Yar'Adua to present new energy plan to National Assembly

No Comments » January 11th, 2008 posted by // Categories: Energy Development Project



 

 

GUARDIAN

 

Friday, January 11, 2008              

From Alifa Daniel, John-Abba Ogbodo and Pascal Nwigwe, Abuja

WORRIED by the deteriorating power supply in the country, President Umaru Musa Yar’Adua on Wednesday night reached an agreement with the National Assembly that the way out of the situation was to carry out a review of government intervention in the sector with a view to presenting a new plan that would arrest the problem.

During his electioneering campaign, the President had promised Nigerians that he would declare a state of emergency in the power sector.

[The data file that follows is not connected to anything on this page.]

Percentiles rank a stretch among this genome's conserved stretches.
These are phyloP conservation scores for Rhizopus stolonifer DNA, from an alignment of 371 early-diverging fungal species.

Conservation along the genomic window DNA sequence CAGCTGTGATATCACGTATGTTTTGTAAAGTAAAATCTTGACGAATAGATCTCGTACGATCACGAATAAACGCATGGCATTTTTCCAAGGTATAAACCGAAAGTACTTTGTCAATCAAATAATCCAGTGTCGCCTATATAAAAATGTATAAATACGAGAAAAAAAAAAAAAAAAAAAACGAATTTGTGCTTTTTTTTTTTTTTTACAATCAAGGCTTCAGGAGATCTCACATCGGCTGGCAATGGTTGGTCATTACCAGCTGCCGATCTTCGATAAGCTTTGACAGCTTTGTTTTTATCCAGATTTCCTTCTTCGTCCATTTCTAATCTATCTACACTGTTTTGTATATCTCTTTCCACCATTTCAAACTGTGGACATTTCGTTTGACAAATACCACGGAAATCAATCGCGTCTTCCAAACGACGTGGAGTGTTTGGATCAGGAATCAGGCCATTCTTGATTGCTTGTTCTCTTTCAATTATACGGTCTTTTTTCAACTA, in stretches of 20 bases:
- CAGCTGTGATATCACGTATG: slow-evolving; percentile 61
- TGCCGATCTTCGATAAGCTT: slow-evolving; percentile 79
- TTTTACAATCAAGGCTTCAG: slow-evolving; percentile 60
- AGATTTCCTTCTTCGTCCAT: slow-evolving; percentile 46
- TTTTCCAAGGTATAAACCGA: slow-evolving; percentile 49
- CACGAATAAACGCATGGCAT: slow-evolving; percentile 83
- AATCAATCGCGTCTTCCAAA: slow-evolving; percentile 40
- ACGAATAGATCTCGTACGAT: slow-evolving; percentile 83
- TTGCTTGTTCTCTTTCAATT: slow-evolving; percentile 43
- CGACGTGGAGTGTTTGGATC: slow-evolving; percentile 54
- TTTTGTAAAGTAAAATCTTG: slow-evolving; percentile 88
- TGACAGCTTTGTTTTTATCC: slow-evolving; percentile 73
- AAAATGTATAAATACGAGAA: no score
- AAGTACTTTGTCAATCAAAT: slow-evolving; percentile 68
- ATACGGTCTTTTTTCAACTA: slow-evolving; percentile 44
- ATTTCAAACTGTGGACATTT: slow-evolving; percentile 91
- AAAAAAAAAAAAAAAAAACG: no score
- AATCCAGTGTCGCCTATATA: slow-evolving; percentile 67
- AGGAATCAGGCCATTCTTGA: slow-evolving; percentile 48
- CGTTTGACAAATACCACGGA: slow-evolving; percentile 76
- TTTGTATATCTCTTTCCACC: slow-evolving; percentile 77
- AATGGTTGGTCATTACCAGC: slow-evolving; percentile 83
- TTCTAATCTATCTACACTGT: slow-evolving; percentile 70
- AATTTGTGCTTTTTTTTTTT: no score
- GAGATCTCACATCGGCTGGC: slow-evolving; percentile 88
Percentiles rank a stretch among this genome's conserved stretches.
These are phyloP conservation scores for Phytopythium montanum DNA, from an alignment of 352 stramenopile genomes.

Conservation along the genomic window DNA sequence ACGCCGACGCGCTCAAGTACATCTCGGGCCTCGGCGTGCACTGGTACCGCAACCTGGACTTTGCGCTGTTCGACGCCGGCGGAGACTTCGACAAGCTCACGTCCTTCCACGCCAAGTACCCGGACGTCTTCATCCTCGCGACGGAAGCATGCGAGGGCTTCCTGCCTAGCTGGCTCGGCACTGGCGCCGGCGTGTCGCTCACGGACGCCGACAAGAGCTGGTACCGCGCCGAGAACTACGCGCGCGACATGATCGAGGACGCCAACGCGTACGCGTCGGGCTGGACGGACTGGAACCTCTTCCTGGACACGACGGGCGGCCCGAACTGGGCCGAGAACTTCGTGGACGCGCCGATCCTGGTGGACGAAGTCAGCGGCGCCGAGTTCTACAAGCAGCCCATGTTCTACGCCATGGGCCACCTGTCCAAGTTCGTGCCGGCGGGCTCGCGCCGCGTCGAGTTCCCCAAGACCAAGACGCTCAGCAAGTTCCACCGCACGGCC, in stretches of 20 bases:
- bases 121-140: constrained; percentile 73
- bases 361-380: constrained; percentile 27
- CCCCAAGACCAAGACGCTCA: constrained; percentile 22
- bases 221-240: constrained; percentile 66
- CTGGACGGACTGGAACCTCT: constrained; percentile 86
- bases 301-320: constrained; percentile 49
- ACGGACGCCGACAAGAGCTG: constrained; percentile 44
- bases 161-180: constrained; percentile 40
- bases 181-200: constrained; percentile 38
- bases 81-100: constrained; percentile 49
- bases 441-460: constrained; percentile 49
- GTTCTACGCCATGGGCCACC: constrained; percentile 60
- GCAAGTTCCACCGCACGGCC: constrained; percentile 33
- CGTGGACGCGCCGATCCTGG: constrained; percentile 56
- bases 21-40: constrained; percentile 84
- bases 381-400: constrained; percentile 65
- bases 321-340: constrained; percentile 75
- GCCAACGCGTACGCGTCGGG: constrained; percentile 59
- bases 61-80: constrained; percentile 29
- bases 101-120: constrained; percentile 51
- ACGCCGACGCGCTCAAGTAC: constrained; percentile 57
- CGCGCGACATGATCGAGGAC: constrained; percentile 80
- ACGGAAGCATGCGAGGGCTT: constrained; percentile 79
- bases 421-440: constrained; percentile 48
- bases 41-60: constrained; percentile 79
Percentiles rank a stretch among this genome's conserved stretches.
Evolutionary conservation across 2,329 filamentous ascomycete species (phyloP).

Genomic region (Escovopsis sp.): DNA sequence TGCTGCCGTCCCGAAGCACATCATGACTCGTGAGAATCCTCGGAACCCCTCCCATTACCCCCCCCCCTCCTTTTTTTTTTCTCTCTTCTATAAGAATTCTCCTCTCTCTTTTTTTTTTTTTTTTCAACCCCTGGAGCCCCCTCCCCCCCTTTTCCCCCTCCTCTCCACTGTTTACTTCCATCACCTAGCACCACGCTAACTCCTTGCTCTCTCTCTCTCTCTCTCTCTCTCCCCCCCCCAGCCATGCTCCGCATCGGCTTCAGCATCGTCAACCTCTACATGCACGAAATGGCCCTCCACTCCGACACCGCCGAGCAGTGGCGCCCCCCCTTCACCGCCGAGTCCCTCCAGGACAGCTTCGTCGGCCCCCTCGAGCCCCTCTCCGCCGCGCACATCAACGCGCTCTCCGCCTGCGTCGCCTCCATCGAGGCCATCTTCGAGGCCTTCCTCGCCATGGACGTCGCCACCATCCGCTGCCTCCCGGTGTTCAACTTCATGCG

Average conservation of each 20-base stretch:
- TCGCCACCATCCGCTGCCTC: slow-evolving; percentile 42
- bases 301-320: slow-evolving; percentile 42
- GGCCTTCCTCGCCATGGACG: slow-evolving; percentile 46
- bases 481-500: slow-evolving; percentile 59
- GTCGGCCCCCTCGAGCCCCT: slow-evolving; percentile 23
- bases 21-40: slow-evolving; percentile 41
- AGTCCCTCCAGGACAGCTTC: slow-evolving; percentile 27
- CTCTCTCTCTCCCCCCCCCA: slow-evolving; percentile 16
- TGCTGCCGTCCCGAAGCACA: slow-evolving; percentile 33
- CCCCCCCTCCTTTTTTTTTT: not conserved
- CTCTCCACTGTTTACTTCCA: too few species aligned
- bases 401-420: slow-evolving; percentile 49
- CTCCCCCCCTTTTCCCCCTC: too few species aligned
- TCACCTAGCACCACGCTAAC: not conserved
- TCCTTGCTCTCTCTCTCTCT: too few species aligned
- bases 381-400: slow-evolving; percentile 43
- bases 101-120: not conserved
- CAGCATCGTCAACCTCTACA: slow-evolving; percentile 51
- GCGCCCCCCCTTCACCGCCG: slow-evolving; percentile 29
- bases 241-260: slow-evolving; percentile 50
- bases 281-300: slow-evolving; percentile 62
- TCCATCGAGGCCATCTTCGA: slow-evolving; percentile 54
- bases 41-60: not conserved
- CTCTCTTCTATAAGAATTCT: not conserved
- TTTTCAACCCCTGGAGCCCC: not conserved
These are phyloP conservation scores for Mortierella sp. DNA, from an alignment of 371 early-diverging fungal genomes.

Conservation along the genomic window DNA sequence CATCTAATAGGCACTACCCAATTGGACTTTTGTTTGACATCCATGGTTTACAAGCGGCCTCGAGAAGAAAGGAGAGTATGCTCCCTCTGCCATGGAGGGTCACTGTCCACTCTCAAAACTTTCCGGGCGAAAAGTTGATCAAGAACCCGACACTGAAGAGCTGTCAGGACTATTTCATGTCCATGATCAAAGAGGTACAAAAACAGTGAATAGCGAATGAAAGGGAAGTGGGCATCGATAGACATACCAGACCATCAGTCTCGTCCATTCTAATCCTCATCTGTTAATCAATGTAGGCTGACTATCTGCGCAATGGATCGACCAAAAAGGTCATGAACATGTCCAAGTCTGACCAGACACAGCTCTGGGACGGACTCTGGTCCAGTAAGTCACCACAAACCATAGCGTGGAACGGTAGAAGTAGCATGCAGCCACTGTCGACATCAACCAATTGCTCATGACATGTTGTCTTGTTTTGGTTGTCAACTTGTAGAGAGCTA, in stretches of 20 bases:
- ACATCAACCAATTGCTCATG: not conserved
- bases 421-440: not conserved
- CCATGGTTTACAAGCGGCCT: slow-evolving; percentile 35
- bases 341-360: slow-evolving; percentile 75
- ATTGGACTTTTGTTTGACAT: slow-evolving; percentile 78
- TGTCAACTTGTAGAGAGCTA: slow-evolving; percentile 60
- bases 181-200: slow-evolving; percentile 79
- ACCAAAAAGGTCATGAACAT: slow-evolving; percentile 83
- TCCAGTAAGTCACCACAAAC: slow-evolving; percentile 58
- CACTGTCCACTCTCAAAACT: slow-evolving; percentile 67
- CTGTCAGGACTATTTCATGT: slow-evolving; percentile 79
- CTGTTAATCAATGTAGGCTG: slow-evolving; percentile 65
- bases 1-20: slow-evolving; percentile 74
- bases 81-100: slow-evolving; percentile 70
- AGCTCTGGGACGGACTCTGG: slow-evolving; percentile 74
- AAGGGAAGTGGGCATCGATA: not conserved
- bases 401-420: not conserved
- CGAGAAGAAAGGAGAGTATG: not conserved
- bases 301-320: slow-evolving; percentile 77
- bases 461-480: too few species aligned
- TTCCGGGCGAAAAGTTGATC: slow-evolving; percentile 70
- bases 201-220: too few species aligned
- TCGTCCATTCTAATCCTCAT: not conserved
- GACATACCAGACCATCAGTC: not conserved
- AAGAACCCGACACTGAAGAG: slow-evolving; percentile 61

The Guardian learnt that at the meeting which the President held with members of the Assembly on Wednesday night in Aso Rock, he expressed concern over certain aspects of the nation’s economy and noted that power and transportation were critical elements in development and, therefore, there was the urgent need to do something radical to turn things around.

Yar’Adua told the meeting that there was a need to carry out a review of the various initiatives by the immediate past government of Chief Olusegun Obasanjo and identify the defects so as to correct them and get the country out of the quagmire.

He told the lawmakers that already he had raised a team to carry out the review and assured that when it completed its work, the end product would be sent to the National Assembly.

The President said he might raise a supplementary budget in the first week of March in respect of the Independent Power Project (IPP) so that the problem of electricity could be solved once and for all.

It was also agreed at the meeting that Federal Government’s share of the excess crude account be used to fast-track the process. The supplementary budget is likely to come from this source.